Mon, Nov 27, 2017, 1:51pm (UTC -6)
Re: VOY S2: Tuvix

@ William B,

"But I don't really think the episode leverages Tuvix' feelings and the crew's reaction to him against Tuvix the character."

It's about the balance of what we're shown. Let's say half the crew felt badly for Tuvix and the other were repulsed by his raction, but we're only shown the half that were repulsed in the episode. Regardless of what the crew 'actually felt' what we're shown would make it seem like being repulsed is the 'correct' position to take, since the moral fibre of the crew is supposed to be a given. The fact that some hypothetical other crew members might have felt differently matters little if we're not shown that side of it; it may as well not exist. In this episode we're shown only two sides of it: the Doctor refuses to cooperate, while the rest of the crew is either silent or else seems to actively find his position repulsive. The Doctor's side *is* in there, but it's also brushed aside with little difficulty and frankly not taken very seriously, which is quite common for when he levies objections in episodes that the Captain casually dismisses. He really is treated like a piece of technology some of the time. But the episode seems to dismiss his position as being "just the opinion of the annoying holodeck doctor" as opposed to "the ship's computer, programmed with Starfleet morals and laws, has made a claim that this action would be unethical." That issue is never taken seriously and the bottom line in the episode comes down to Janeway making a strident pronouncement and no one else's say mattering. On TOS there would without a doubt have been a hearing featuring the entire senior staff before taking an action of this sort. On TNG there would have been an Observation Lounge meeting to discuss. On DS9 Dax would have ripped Sisko a new one for making a choice like this all by himself. But here the killing of a man begging for his life seems to be just another day at the office, a simple decision for Janeway to make just like so many others.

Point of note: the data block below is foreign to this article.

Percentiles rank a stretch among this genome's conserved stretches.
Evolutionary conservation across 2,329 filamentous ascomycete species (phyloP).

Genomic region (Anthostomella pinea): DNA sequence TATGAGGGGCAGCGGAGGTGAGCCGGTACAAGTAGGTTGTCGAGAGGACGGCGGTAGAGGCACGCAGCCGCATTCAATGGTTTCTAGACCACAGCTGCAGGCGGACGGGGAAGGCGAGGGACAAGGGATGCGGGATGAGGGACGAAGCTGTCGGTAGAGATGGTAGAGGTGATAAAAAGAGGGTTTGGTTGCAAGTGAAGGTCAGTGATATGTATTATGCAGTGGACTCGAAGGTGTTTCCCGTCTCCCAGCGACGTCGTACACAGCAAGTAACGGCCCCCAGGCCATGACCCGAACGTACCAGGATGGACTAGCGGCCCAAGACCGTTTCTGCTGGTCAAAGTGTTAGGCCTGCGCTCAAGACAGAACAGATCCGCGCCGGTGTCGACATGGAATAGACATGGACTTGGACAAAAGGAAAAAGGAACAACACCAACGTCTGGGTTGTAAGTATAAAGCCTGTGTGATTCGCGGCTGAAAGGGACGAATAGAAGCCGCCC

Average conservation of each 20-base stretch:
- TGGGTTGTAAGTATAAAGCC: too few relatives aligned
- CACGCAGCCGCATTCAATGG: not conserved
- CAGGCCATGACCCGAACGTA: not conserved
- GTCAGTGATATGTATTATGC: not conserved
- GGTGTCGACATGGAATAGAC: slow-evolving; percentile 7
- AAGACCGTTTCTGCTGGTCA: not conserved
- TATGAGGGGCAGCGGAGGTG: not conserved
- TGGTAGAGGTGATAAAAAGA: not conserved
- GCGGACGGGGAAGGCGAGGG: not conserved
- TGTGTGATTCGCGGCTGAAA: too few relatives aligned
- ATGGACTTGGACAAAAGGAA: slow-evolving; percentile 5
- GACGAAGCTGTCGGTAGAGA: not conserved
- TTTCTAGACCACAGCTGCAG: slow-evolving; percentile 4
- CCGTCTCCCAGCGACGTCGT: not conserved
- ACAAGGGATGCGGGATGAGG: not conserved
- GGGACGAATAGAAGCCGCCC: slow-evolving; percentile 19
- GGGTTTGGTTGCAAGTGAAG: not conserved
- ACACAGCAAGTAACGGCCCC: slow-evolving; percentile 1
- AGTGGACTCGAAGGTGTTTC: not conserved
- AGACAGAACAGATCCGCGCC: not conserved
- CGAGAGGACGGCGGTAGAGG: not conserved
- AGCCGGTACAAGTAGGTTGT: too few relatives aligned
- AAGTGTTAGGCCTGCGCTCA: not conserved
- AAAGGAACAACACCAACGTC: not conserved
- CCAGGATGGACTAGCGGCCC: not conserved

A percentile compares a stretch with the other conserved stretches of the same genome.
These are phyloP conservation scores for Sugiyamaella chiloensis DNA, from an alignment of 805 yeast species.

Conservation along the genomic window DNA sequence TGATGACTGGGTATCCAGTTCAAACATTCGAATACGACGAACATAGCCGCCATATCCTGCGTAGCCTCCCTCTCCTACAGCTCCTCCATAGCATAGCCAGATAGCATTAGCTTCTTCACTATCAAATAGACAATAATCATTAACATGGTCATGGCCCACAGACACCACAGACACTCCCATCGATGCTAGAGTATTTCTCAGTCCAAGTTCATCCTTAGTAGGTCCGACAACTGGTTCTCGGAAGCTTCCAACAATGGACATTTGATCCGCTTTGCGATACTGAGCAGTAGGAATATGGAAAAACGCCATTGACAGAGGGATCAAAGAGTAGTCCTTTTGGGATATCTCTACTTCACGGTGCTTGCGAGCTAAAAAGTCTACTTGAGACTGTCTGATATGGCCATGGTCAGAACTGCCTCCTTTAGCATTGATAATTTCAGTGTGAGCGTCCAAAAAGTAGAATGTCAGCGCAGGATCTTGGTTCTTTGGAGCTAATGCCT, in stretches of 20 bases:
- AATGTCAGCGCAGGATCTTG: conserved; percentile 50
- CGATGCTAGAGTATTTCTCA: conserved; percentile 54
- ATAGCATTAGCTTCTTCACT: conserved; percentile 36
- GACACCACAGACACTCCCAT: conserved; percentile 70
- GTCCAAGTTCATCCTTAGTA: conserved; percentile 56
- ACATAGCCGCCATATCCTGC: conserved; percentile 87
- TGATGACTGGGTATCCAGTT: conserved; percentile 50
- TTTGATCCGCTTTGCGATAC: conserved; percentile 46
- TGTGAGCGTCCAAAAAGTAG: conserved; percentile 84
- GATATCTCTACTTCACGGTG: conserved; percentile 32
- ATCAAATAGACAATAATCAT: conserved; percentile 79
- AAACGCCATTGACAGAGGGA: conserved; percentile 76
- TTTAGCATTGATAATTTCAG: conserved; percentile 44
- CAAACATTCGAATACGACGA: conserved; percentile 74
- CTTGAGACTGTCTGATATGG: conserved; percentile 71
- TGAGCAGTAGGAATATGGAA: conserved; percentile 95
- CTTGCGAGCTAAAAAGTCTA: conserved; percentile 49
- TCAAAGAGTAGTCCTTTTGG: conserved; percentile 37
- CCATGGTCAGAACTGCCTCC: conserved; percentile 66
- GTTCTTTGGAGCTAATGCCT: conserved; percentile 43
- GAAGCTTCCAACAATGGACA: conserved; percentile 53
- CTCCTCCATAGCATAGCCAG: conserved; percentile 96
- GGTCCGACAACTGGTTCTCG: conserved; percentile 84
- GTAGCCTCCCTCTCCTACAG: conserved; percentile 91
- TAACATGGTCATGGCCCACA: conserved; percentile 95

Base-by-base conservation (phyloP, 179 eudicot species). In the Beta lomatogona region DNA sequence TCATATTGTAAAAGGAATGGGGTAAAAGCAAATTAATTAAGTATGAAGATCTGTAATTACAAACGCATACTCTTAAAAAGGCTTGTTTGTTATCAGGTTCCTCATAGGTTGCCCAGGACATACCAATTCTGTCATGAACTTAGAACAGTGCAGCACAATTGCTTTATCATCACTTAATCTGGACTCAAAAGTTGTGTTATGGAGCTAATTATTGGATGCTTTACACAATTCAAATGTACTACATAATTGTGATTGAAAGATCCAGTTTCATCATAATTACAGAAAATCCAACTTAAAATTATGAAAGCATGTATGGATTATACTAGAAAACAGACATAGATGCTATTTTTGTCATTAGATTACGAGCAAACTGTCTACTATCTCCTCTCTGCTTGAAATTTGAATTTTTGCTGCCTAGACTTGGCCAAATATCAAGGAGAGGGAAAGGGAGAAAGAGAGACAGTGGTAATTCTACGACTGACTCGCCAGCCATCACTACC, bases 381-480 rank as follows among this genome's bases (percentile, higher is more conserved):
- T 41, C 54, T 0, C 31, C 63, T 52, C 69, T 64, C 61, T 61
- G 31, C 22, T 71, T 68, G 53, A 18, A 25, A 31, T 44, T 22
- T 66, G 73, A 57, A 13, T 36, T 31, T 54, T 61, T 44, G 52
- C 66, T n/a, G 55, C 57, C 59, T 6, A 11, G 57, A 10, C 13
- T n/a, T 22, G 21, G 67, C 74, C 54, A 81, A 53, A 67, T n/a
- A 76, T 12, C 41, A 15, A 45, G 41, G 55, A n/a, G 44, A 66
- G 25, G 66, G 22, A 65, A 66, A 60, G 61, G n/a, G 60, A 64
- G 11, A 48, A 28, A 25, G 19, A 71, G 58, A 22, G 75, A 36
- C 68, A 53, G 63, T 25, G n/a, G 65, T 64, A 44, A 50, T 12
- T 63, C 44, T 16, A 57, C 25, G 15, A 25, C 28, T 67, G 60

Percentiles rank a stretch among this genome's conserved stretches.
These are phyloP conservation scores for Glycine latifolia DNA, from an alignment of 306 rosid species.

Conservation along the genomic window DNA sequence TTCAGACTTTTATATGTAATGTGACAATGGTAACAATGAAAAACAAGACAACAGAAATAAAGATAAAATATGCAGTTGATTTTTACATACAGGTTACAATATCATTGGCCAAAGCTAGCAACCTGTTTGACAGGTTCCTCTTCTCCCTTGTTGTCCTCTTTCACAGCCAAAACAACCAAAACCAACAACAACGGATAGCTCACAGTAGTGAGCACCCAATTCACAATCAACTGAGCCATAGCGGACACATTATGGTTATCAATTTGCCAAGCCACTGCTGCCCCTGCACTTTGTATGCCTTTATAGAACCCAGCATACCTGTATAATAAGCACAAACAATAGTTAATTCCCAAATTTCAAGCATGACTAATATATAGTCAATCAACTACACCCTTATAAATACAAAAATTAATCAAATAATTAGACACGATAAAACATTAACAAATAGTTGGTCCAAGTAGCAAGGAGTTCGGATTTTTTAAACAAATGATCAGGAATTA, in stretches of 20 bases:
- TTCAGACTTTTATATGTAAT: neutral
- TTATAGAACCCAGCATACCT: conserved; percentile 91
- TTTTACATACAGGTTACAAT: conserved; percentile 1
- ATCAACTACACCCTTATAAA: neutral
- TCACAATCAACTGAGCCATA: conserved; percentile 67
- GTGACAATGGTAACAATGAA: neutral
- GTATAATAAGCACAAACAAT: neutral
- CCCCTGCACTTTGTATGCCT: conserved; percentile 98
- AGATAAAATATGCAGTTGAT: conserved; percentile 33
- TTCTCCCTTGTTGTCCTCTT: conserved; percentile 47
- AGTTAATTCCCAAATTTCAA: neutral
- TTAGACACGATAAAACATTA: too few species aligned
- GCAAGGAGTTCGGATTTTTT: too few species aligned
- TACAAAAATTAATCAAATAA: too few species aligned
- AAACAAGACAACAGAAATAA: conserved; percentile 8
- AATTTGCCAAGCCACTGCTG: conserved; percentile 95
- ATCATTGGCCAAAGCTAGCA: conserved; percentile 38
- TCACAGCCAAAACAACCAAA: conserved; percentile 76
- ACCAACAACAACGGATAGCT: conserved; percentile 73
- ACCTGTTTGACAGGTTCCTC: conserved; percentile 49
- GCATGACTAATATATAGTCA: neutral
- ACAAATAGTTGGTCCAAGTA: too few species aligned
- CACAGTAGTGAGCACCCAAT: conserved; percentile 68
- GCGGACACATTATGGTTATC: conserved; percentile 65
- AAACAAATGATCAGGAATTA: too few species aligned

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Peter G.